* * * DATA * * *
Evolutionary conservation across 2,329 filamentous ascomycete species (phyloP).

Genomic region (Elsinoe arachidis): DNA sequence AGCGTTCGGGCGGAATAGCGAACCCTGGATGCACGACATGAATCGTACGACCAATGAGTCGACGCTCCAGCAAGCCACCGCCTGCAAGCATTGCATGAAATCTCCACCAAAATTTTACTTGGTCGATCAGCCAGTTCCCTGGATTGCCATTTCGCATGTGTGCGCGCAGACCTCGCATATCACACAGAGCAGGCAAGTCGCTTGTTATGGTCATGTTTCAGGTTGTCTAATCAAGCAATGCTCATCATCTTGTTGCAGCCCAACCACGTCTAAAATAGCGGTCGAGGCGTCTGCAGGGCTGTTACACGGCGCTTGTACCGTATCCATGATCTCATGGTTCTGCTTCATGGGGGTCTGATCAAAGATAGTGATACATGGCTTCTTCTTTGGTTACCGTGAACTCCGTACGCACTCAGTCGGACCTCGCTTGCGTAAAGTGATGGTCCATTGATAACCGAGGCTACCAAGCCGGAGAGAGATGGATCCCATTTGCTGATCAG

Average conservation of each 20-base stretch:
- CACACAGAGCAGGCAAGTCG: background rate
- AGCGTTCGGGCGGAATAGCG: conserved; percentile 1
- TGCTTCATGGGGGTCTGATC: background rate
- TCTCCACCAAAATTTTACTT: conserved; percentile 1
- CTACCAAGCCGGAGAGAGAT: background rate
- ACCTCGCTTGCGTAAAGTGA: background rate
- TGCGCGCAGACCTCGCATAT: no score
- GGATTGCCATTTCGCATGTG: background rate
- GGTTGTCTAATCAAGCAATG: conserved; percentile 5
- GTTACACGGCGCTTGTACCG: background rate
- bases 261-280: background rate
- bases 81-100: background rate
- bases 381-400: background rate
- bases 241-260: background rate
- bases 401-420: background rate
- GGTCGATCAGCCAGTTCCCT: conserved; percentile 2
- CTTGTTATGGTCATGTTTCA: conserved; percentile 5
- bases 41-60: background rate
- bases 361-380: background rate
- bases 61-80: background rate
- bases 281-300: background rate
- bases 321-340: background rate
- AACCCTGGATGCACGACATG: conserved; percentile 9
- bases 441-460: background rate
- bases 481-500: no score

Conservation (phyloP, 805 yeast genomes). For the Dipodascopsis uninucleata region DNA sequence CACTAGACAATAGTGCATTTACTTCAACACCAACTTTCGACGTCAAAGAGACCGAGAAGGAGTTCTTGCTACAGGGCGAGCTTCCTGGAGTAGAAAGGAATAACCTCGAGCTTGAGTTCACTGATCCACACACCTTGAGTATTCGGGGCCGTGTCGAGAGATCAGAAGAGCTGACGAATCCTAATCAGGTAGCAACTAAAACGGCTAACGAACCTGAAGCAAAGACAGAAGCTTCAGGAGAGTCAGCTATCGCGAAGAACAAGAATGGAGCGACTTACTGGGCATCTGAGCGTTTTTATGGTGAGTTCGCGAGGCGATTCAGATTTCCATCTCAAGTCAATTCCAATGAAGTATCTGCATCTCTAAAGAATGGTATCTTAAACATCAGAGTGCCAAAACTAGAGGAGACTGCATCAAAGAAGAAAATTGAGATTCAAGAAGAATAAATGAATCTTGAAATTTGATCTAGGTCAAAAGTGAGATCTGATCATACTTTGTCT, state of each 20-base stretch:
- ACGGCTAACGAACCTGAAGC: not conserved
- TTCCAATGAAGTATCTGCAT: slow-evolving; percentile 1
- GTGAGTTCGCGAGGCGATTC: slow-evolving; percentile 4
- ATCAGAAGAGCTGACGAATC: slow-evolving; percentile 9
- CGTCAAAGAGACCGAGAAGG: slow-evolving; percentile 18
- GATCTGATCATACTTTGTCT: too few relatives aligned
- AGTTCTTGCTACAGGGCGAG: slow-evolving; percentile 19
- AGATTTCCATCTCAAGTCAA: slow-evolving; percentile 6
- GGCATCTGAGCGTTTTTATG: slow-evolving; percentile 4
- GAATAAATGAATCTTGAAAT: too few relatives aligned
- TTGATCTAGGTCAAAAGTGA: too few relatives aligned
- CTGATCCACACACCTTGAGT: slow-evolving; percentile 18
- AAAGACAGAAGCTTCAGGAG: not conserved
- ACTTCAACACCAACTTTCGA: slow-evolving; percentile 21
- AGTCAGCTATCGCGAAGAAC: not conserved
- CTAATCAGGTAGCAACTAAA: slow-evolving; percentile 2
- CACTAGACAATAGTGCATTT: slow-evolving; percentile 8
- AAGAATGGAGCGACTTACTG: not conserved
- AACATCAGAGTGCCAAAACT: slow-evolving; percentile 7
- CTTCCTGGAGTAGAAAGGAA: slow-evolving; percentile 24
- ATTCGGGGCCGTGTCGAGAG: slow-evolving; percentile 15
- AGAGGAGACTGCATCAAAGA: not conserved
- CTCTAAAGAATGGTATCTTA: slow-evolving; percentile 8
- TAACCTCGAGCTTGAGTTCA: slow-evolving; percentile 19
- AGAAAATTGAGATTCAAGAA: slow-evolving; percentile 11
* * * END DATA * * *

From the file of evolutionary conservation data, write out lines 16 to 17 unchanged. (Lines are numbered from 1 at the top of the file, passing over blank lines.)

- bases 381-400: background rate
- bases 241-260: background rate